Author: Ernest Cline
Release Date: July 14, 2015
Publisher: Crown Publishing
Genre(s): Sci-Fi, Pop Culture
Review Spoilers: Low
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Armada is Ernest Cline’s sophomore novel and I have to tell you all that I’ve really been looking forward to it. Ready Player One is probably one of my favorite books of all time at this point. It’s fun, fast paced, and full of all the pop culture references I could ever want. It’s nerdy and self-congratulatory to the extreme, sure, but I enjoy it. I got a warm feeling every time another 80s pop culture Easter egg popped up. Armada promised to be more of the same.
In that regard, it doesn’t disappoint at all.
Taking it’s cue from The Last Starfigher, Armada imagines a world where video games have been used as a means to train and prepare people to defend the planet from an imminent alien invasion. Zack Lightman is an unassuming young man living in the Pacific Northwest. Like so many high school seniors he’s aimless. He spends most of his time playing video games with his friend, working at a retro game store, and immersing himself in the science fiction series his father left behind when he died.
And then suddenly he’s given the chance to really be a hero.
One day he sees an alien spaceship pulled straight from his favorite game hovering above his town. The next thing he knows he’s being recruited into a top secret international organization – the Earth Defense Alliance. Their sole mission: save the world.
The premise is familiar but that’s the point.
Armada isn’t here to reinvent science fiction but to celebrate it. Pretty much every single tried-and-true trope is present but it comes together in a way that recognizes everything great about the genre. Unlike Ready Player One, where the constant pop culture references were like a super nerdy garnish on the main story, in Armada they really take on a much http://humanrightsfilmnetwork.org/ventolin more crucial role.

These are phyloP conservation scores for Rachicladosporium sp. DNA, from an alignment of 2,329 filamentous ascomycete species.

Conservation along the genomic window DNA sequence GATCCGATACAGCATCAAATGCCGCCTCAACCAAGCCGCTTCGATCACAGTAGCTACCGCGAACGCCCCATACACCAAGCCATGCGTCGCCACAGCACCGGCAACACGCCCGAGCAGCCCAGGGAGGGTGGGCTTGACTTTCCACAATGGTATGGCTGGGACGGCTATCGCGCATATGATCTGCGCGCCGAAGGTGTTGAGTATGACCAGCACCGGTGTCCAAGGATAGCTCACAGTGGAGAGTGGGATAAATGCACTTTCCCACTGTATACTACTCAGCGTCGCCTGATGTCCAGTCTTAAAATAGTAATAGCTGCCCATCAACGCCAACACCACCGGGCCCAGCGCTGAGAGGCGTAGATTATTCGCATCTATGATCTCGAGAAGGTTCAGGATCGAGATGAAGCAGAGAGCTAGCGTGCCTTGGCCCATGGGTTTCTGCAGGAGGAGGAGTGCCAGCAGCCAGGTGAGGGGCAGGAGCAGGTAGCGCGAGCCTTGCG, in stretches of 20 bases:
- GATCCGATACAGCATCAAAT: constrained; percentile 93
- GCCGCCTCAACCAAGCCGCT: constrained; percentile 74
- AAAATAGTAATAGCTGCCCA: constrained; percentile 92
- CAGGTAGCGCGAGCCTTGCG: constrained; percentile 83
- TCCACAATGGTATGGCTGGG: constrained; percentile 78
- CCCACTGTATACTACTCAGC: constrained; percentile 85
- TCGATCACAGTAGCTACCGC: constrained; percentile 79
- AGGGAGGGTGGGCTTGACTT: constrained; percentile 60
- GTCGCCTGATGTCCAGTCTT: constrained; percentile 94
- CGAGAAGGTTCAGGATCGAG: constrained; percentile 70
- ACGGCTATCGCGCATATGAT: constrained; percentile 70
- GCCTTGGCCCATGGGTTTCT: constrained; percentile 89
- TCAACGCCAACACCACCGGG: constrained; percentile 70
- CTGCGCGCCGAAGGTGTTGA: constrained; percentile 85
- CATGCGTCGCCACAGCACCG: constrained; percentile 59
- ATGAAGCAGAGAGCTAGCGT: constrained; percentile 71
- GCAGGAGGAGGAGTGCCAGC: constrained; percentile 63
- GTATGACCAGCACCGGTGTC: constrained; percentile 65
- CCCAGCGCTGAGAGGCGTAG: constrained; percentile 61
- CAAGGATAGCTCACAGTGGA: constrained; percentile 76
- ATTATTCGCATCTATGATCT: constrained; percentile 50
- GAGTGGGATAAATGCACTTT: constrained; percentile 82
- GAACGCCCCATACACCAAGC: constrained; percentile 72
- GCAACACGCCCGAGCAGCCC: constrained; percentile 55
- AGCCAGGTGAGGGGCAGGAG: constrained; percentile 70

From Star Wars to Ender’s Game to Wing Commander and more, Cline recognizes the impact these series has had on the nerd subculture and gives them an even greater purpose.They become a part of the world building. You’re expected to know, understand, and love these series – and if you don’t it really will affect your enjoyment of the book. It’s a very niche book – to both its benefit and its detriment.
But for those who can enjoy it Armada is really a great read.
It’s fun. It’s fast paced. It throws in some twists that might seem a bit predictable in retrospect but at the time just draw you even further into the story. The character development is a little lacking but I can forgive that considering the pace of the book itself. Everything happens over a very short period of time. And, honestly, I feel like the book really is meant to be more action packed than reflective (regardless of the eventual outcome).
I really enjoyed Armada. I understand from a lot of the reviews online that people have their complaints when it comes to this book and I’m not going to lie to you all and say that it’s the best book ever. If you’re expecting Ready Player One all over again you won’t get it. Armada is a great book in it’s own right. I read it in one sitting. But it’s important to understand that I was always going to love this book. You might not. That’s okay.
Armada is the kind of book I would recommend to only my nerdiest of friends.
If you fit that bill, hopefully you’ll love it too.